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Jackson Cavalier has a lo-fi fever


If Jackson Cavalier & The Fevertones were to turn it up and increase the speed, the band would just end up killing its volume and speed. You follow? It's kind of hard to explain, but ramping up the topical aspects of the band would make it lose its intensity.

Fortunately this minimalist, acoustic-driven Rochester band has no intention of plugging in and peeling out. It's Cavalier's ragged tenor that leads the plunge over the band's lo-fi minimalism and earthy refrain. It's dark, but not hopeless; it's a funeral dirge without a stiff.

Jackson Cavalier & The Fevertones recently released "The Devil's Undertow," the second in a trilogy that finds the 22-year-old songwriter exploring Dante Alighieri's "Inferno." There's humor and irony in place to cool the flames ... or to fan them. Either way, it burns hot and cool.

Cavalier sat down to discuss his sound, folk music in general, and Hell — see you there. An edited transcript of that conversation follows.

City: Would the earthy intensity of your music translate electrically if you decided to go that way?

Jackson Cavalier: I think I could definitely do it electrically if I wanted to. The Fevertones used to be a two-piece blues-rock group for six or seven months. Sort of like a White Stripes-type of deal. I found it hard to break into the scene with so many rock bands in it.

So going unplugged was a marketing move?

Almost; yeah. It came at a good time because I really liked folk music, but I never thought about pursuing it seriously.

Does folk define what you do?

I definitely fit into it loosely. When I go to write songs for the band, I sit down with an acoustic guitar and I keep a lot of the story telling aspects of folk involved in it. Sometimes, like recording in a studio, it can cross the line and become folk-rock, or indie rock, or alternative music.

What is the most important component in folk?

I definitely think it's the lyrics. I'm a big fan of Dave Van Ronk, and he said the initial meaning of folk is just songs passed on from generation to generation. But a lot of these songs have been passed down for so long that they started out as one thing and have turned into something completely different.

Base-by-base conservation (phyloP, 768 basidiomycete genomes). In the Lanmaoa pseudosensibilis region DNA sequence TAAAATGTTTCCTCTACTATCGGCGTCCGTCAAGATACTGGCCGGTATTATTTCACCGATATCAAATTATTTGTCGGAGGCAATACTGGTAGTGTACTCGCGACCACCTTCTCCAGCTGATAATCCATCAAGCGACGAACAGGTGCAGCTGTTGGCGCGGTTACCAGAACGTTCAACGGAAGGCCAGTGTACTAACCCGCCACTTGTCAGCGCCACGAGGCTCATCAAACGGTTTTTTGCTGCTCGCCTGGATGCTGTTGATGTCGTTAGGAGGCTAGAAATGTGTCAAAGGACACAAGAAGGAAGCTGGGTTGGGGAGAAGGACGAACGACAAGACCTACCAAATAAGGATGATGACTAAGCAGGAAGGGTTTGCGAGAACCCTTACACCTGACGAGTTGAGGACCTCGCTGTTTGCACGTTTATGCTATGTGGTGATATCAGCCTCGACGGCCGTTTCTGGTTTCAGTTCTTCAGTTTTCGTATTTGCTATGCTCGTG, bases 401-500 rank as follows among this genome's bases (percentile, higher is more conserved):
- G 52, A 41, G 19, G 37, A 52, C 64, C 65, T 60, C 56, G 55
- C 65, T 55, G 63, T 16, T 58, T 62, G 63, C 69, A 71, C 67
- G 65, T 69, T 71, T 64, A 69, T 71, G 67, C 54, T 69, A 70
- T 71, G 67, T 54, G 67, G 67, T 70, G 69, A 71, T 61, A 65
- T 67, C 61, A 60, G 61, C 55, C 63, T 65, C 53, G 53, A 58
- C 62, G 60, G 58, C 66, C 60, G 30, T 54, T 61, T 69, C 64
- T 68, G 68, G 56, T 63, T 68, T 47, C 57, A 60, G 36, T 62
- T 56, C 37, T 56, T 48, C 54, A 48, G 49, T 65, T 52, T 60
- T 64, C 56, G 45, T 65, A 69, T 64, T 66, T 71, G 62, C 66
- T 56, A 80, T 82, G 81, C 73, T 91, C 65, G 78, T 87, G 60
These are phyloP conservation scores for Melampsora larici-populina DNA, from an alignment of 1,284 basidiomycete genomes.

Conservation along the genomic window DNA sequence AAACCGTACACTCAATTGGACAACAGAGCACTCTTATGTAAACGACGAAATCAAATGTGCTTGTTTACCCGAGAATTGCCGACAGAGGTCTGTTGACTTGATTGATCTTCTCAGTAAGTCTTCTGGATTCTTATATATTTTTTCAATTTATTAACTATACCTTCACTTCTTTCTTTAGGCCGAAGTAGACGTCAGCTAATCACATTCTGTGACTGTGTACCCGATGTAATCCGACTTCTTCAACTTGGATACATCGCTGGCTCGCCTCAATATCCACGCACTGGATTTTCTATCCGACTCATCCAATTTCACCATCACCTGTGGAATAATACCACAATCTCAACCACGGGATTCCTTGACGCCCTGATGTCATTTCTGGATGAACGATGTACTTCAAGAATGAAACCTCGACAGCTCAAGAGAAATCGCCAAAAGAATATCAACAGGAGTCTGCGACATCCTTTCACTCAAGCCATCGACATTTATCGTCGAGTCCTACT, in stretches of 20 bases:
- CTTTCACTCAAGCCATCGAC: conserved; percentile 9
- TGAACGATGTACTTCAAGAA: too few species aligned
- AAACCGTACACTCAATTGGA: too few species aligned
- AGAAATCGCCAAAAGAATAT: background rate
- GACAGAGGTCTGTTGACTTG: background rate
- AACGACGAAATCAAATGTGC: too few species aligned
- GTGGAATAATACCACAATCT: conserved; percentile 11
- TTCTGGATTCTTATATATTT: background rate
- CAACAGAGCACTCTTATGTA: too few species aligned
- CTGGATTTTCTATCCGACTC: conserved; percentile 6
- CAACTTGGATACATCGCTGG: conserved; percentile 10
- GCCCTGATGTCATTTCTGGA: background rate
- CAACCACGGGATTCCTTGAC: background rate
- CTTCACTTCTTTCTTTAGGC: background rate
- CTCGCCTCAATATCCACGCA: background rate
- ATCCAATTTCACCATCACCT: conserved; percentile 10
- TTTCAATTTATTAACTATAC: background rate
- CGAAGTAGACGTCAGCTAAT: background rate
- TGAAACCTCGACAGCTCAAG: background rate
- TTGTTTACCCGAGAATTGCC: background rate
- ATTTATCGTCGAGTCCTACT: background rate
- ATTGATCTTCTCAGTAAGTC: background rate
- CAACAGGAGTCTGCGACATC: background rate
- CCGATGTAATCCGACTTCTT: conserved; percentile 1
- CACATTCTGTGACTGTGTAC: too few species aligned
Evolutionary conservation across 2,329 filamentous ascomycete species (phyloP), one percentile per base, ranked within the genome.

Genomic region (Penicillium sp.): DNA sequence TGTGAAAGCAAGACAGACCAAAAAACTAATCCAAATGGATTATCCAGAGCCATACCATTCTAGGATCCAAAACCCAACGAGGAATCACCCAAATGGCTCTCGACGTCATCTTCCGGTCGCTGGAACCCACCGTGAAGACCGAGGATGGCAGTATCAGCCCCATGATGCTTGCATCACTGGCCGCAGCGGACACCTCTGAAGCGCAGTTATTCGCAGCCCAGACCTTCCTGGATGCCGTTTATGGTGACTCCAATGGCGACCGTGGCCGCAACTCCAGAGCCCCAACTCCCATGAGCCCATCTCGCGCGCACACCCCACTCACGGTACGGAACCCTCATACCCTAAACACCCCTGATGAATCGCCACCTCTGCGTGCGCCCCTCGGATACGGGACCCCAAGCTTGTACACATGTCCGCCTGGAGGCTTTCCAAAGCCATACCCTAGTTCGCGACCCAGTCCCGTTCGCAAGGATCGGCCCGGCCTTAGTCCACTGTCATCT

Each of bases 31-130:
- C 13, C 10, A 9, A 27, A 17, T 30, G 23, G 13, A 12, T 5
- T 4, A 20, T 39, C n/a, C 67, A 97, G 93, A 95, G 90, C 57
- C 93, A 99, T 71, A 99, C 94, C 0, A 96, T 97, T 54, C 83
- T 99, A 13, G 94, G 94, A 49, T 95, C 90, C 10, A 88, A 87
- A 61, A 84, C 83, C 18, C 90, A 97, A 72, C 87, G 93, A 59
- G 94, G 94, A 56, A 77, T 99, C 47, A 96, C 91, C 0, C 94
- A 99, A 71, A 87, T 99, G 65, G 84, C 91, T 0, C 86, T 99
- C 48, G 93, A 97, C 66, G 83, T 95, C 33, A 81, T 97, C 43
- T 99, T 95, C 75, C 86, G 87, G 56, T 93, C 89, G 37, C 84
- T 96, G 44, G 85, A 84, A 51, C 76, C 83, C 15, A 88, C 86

Does recording a song arrest this progression or change?

Oh yeah.

Have you experienced this phenomenon in your music?

It's almost like they grow. It's still the same chords and lyrics, but the feel can change. What's weird is it just happens; they kind of take on a life of their own.

What do you think attracts fans to you?

Initially it was the one-man-band aesthetic, but then I just tried it with the acoustic guitar and people still liked it. Roger Kuhn aid to me, "Some of the stuff you do doesn't need drums. It carries on its own.

Talk about your fascination with Dante's "Inferno."

I tried reading it in high school and it was just way over my head. It's a thick read. I rediscovered it about two years ago, and was really blown away at how he brought in the mythology from his day, along with religion and politics.

These are two, soon to be three, albums of really dark stuff. Why did you pursue this?

It made me get a little more serious with my songwriting. Our album "Barefooted & Still Breathing," that stuff was light-hearted and fun but not as serious as I wanted it to be. There's a lot of stuff I've written in a lighter realm — nature and the laws of the natural world.

But you could return to dark quickly if so inclined.

It'll either be light or political and about the 2016 election.